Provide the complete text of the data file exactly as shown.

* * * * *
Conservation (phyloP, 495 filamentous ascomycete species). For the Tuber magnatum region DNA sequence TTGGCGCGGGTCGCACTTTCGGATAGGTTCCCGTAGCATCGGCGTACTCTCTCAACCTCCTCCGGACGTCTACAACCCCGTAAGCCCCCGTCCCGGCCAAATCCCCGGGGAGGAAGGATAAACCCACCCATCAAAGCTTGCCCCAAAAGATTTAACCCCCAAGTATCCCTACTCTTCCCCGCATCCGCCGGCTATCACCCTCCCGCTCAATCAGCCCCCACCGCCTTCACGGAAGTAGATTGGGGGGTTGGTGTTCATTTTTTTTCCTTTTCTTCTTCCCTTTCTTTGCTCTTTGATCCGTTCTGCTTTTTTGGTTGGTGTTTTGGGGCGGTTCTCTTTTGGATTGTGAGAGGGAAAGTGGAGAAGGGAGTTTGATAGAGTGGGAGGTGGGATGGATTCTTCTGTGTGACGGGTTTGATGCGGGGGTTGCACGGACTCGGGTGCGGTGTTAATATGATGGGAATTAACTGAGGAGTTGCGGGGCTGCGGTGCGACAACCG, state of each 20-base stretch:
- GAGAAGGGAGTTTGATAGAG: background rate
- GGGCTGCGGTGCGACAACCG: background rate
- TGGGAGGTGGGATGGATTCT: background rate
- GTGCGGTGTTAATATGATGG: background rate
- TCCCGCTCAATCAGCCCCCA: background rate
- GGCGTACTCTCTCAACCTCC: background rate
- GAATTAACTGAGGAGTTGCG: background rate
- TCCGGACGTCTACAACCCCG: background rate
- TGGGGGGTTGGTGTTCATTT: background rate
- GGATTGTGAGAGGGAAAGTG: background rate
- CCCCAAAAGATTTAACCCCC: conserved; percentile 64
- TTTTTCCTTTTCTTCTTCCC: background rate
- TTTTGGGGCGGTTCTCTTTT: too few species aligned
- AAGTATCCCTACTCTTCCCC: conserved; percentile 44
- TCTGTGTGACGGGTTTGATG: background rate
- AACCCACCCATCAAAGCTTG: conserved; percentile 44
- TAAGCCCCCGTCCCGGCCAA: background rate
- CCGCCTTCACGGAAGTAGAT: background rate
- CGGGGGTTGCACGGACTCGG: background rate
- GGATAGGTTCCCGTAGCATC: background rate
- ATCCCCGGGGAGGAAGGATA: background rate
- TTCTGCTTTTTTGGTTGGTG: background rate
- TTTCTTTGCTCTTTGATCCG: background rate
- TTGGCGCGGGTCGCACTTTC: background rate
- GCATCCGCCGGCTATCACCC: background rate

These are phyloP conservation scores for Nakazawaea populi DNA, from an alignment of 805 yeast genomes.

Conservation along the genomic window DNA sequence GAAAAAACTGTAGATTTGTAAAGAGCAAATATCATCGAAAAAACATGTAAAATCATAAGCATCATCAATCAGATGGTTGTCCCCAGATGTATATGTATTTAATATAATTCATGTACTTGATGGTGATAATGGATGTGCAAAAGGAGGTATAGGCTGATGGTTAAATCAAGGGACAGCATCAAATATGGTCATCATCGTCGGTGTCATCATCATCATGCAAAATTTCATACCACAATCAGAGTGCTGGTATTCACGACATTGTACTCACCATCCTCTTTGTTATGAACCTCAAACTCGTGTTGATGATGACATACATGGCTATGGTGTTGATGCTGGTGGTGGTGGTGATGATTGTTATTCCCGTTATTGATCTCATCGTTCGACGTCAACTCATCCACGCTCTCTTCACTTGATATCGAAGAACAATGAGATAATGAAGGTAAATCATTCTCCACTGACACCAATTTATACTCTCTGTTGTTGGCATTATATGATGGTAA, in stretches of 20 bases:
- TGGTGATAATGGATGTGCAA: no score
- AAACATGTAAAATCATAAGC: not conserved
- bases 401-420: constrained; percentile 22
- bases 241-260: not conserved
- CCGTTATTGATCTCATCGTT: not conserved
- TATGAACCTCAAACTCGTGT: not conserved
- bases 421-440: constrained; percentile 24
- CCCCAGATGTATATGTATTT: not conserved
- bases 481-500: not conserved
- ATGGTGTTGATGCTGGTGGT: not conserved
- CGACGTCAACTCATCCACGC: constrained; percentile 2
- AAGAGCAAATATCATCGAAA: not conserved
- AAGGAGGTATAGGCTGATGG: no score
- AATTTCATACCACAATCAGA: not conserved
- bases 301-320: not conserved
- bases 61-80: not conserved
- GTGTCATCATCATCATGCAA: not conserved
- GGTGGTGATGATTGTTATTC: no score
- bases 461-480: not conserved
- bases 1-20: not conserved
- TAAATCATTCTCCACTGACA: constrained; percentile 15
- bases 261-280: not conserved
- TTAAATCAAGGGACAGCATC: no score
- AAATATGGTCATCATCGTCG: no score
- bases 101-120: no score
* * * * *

Conservation (phyloP, 495 filamentous ascomycete species). For the Tuber magnatum region DNA sequence TTGGCGCGGGTCGCACTTTCGGATAGGTTCCCGTAGCATCGGCGTACTCTCTCAACCTCCTCCGGACGTCTACAACCCCGTAAGCCCCCGTCCCGGCCAAATCCCCGGGGAGGAAGGATAAACCCACCCATCAAAGCTTGCCCCAAAAGATTTAACCCCCAAGTATCCCTACTCTTCCCCGCATCCGCCGGCTATCACCCTCCCGCTCAATCAGCCCCCACCGCCTTCACGGAAGTAGATTGGGGGGTTGGTGTTCATTTTTTTTCCTTTTCTTCTTCCCTTTCTTTGCTCTTTGATCCGTTCTGCTTTTTTGGTTGGTGTTTTGGGGCGGTTCTCTTTTGGATTGTGAGAGGGAAAGTGGAGAAGGGAGTTTGATAGAGTGGGAGGTGGGATGGATTCTTCTGTGTGACGGGTTTGATGCGGGGGTTGCACGGACTCGGGTGCGGTGTTAATATGATGGGAATTAACTGAGGAGTTGCGGGGCTGCGGTGCGACAACCG, state of each 20-base stretch:
- GAGAAGGGAGTTTGATAGAG: background rate
- GGGCTGCGGTGCGACAACCG: background rate
- TGGGAGGTGGGATGGATTCT: background rate
- GTGCGGTGTTAATATGATGG: background rate
- TCCCGCTCAATCAGCCCCCA: background rate
- GGCGTACTCTCTCAACCTCC: background rate
- GAATTAACTGAGGAGTTGCG: background rate
- TCCGGACGTCTACAACCCCG: background rate
- TGGGGGGTTGGTGTTCATTT: background rate
- GGATTGTGAGAGGGAAAGTG: background rate
- CCCCAAAAGATTTAACCCCC: conserved; percentile 64
- TTTTTCCTTTTCTTCTTCCC: background rate
- TTTTGGGGCGGTTCTCTTTT: too few species aligned
- AAGTATCCCTACTCTTCCCC: conserved; percentile 44
- TCTGTGTGACGGGTTTGATG: background rate
- AACCCACCCATCAAAGCTTG: conserved; percentile 44
- TAAGCCCCCGTCCCGGCCAA: background rate
- CCGCCTTCACGGAAGTAGAT: background rate
- CGGGGGTTGCACGGACTCGG: background rate
- GGATAGGTTCCCGTAGCATC: background rate
- ATCCCCGGGGAGGAAGGATA: background rate
- TTCTGCTTTTTTGGTTGGTG: background rate
- TTTCTTTGCTCTTTGATCCG: background rate
- TTGGCGCGGGTCGCACTTTC: background rate
- GCATCCGCCGGCTATCACCC: background rate

These are phyloP conservation scores for Nakazawaea populi DNA, from an alignment of 805 yeast genomes.

Conservation along the genomic window DNA sequence GAAAAAACTGTAGATTTGTAAAGAGCAAATATCATCGAAAAAACATGTAAAATCATAAGCATCATCAATCAGATGGTTGTCCCCAGATGTATATGTATTTAATATAATTCATGTACTTGATGGTGATAATGGATGTGCAAAAGGAGGTATAGGCTGATGGTTAAATCAAGGGACAGCATCAAATATGGTCATCATCGTCGGTGTCATCATCATCATGCAAAATTTCATACCACAATCAGAGTGCTGGTATTCACGACATTGTACTCACCATCCTCTTTGTTATGAACCTCAAACTCGTGTTGATGATGACATACATGGCTATGGTGTTGATGCTGGTGGTGGTGGTGATGATTGTTATTCCCGTTATTGATCTCATCGTTCGACGTCAACTCATCCACGCTCTCTTCACTTGATATCGAAGAACAATGAGATAATGAAGGTAAATCATTCTCCACTGACACCAATTTATACTCTCTGTTGTTGGCATTATATGATGGTAA, in stretches of 20 bases:
- TGGTGATAATGGATGTGCAA: no score
- AAACATGTAAAATCATAAGC: not conserved
- bases 401-420: constrained; percentile 22
- bases 241-260: not conserved
- CCGTTATTGATCTCATCGTT: not conserved
- TATGAACCTCAAACTCGTGT: not conserved
- bases 421-440: constrained; percentile 24
- CCCCAGATGTATATGTATTT: not conserved
- bases 481-500: not conserved
- ATGGTGTTGATGCTGGTGGT: not conserved
- CGACGTCAACTCATCCACGC: constrained; percentile 2
- AAGAGCAAATATCATCGAAA: not conserved
- AAGGAGGTATAGGCTGATGG: no score
- AATTTCATACCACAATCAGA: not conserved
- bases 301-320: not conserved
- bases 61-80: not conserved
- GTGTCATCATCATCATGCAA: not conserved
- GGTGGTGATGATTGTTATTC: no score
- bases 461-480: not conserved
- bases 1-20: not conserved
- TAAATCATTCTCCACTGACA: constrained; percentile 15
- bases 261-280: not conserved
- TTAAATCAAGGGACAGCATC: no score
- AAATATGGTCATCATCGTCG: no score
- bases 101-120: no score